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Hurst Park

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    Following on from the thread on Derby racecourse is tehre any one here who actually went to Hurst Park and can remember anything about it?

    Ok. Its a bloody long shot and chances are if u did go you would be at an age where you dont remember anything…

    This course fascinates me. I grew up (and still live) very close by and its remarkable that there was a course which was almost walking distance from one (Kempton) and a short drive to another (sandown)

    Think they ran the triumph hurdle there too?

    Its a housing estate now but would have been a sweet location being right by a nice part of the thames

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    My only link was occasionally managing the betting shop on the housing estate about 12 years ago…

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    there was a book called "It was a long time ago" which researched old racecourses.  I don’t think many copies got published, but it may hold some info on Hurst Park.

    Chris Pitt of the West Midlands Racing Club, was the author.


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    I was thinking last week about the Manchester November handicap, and found this piece on Google about the now defunct course where it used to be run:

    "On a summer’s evening a few years ago, I wandered round the back end of Salford and came across the remnants of Manchester Racecourse at Castle Irwell, and a modern cantilevered stand, staring forlornly into the middle of nowhere. Inglis says the stand was built in 1961 and was the first at any British sporting venue to feature "private viewing boxes".

    It was designed by Ernest Atherden, a young Mancunian architect much influenced by the designs used for the 1960 Rome Olympics. Atherden then got the commission to redesign Manchester United’s ground, brought the board out to Castle Irwell and persuaded them, "not without difficulty", to have similar boxes at Old Trafford. Thus was born the modern age of corporate sporting hospitality.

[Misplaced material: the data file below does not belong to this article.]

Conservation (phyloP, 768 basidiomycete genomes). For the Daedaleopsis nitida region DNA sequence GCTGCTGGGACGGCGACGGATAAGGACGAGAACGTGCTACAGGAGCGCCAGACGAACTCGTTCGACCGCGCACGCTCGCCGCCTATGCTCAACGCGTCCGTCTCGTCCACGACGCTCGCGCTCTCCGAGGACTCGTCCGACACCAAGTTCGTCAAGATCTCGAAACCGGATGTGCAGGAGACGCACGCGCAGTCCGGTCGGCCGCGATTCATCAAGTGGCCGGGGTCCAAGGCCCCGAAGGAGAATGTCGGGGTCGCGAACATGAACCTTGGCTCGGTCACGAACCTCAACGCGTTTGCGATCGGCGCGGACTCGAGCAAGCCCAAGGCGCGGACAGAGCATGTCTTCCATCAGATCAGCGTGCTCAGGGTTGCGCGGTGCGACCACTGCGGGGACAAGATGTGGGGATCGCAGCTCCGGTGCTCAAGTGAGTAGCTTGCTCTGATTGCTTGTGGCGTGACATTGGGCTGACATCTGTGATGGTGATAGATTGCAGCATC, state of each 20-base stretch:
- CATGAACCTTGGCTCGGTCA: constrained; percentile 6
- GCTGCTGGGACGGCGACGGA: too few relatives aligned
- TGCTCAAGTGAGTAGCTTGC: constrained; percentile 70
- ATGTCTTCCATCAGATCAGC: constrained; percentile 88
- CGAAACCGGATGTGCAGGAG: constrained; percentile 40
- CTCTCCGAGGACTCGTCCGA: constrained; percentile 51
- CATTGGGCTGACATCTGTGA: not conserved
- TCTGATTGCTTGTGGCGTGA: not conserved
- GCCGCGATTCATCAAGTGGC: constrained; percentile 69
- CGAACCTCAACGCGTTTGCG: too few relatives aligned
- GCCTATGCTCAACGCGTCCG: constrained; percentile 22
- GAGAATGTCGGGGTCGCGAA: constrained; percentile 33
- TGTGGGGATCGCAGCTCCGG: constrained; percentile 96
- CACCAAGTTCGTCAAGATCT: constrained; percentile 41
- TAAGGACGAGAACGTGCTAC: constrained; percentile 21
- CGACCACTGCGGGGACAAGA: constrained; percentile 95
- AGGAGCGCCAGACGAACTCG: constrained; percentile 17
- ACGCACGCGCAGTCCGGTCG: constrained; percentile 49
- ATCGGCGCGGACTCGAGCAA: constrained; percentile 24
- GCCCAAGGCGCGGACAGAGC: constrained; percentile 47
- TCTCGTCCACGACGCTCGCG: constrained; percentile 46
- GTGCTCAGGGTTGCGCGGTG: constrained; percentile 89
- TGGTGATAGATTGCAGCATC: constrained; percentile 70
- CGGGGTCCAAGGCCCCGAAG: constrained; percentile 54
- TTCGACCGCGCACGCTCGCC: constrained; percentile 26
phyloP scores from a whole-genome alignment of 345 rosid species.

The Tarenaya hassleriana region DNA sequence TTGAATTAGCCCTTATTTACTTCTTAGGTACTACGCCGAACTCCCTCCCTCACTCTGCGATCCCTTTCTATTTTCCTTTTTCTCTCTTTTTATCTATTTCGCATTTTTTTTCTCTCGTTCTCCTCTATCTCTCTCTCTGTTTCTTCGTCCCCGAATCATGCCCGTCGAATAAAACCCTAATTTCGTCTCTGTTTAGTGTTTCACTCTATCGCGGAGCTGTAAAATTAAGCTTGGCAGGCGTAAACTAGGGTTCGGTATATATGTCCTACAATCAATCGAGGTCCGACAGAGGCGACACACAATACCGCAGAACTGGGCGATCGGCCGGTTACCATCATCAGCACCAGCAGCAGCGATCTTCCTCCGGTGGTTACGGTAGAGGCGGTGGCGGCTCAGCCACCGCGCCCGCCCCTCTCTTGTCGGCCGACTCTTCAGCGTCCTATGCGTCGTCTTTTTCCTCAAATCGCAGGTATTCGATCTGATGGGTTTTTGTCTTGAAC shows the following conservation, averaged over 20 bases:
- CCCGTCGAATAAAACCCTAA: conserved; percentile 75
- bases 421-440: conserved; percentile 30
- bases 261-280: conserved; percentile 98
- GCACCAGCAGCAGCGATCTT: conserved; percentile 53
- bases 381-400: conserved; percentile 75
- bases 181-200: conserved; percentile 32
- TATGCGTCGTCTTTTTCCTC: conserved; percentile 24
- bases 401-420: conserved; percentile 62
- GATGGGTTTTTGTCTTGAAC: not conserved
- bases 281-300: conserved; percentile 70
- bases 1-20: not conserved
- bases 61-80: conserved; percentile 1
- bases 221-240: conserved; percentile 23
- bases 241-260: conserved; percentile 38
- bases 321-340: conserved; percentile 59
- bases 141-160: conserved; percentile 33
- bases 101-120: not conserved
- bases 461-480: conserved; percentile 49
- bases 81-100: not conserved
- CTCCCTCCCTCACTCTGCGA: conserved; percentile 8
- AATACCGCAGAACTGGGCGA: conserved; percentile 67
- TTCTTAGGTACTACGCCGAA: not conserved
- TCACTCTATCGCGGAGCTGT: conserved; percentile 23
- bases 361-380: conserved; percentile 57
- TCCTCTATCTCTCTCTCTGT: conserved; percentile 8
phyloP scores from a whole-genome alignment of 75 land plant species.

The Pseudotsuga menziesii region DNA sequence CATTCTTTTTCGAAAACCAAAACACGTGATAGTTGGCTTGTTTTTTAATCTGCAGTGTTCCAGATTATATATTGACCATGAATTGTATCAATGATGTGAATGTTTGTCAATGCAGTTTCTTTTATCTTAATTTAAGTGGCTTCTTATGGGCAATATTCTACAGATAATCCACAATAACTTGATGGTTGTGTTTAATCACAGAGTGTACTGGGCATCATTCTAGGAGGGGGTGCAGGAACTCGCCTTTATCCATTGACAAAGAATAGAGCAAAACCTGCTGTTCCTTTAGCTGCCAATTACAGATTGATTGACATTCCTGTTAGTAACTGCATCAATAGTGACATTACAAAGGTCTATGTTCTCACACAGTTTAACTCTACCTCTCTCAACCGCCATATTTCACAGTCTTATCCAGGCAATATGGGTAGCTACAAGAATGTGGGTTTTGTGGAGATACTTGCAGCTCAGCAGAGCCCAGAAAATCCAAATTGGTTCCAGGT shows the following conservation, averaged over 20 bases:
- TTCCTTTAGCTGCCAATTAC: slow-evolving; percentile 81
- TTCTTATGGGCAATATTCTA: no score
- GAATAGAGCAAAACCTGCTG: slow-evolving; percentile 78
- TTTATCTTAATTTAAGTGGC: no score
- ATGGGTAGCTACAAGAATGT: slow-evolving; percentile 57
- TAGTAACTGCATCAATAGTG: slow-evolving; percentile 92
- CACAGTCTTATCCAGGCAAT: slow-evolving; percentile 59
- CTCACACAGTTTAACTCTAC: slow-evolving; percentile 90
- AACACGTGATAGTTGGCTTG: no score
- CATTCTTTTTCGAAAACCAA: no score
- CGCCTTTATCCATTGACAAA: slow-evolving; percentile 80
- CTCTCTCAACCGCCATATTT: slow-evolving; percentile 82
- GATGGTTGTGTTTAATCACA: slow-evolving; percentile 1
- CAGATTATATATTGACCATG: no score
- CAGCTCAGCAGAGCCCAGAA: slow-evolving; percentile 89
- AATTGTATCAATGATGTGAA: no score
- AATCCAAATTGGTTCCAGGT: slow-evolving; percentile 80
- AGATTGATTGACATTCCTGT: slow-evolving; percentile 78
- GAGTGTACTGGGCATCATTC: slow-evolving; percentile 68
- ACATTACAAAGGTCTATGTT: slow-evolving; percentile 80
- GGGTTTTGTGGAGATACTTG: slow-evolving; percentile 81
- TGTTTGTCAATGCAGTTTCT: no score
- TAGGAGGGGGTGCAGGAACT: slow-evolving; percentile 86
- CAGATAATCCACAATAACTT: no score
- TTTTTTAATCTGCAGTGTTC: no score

By then, however, the Castle Irwell prototype was already redundant. Manchester Racecourse had always been both foggy and boggy, and in the early 1960s its financial problems were mounting, not helped by the cost of paying for Atherden’s new stand. So the company sold out to developers, the course closed and the area would have been turned into a housing estate had not the scheme fallen at a public inquiry. Now the stand is a students’ union building, and is apparently haunted by the ghost of a long-gone jockey. "

    There must be quite a few people still around who remember the place.

    The only racecourse I’ve visited which is now no more is Teesside Park, which is now a large shopping area and cinema complex. I remember the Princess Royal(then Princess Anne) once rode there.

    I also recall the names of Lincoln, Lanark, Wye and Alexandra Park(Ally Pally or ‘the frying pan’).

    Birmingham also rings a bell.

    (Edited by Artemis at 12:57 pm on Nov. 12, 2006)

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    Long Time Gone is about to get a paper back release…


    Great book – get it ordered!

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    Quote: from carlisle on 12:32 pm on Nov. 12, 2006[br]Hi

    there was a book called "It was a long time ago" which researched old racecourses.  I don’t think many copies got published, but it may hold some info on Hurst Park.

    <br>A Long Time Gone, to be totally precise, and Hurst Park is certainly covered in it – as, Artemis, is Birmingham.

    The former Rugby NH track survives as Clifton-upon-Dunsmore PtP, and is well worth a visit. Bogside, Lincoln and Lanark have been used in the same capacity in recent times, but no longer.


    The patron saint of lower-grade fare. A gently critical friend of point-to-pointing. Kindness is a political act.

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    Hi all

    thanks for the info. I thought I hadn’t got it quite right.


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    It was when the Triumph was run at Hurst Park that Lester Piggott rode Prince Charlemagne to victory in it.

    I seem to recall that the irrepressible Terry Downes was one of he people involved in the (regrettable) development of the track for housing.

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    Thanks all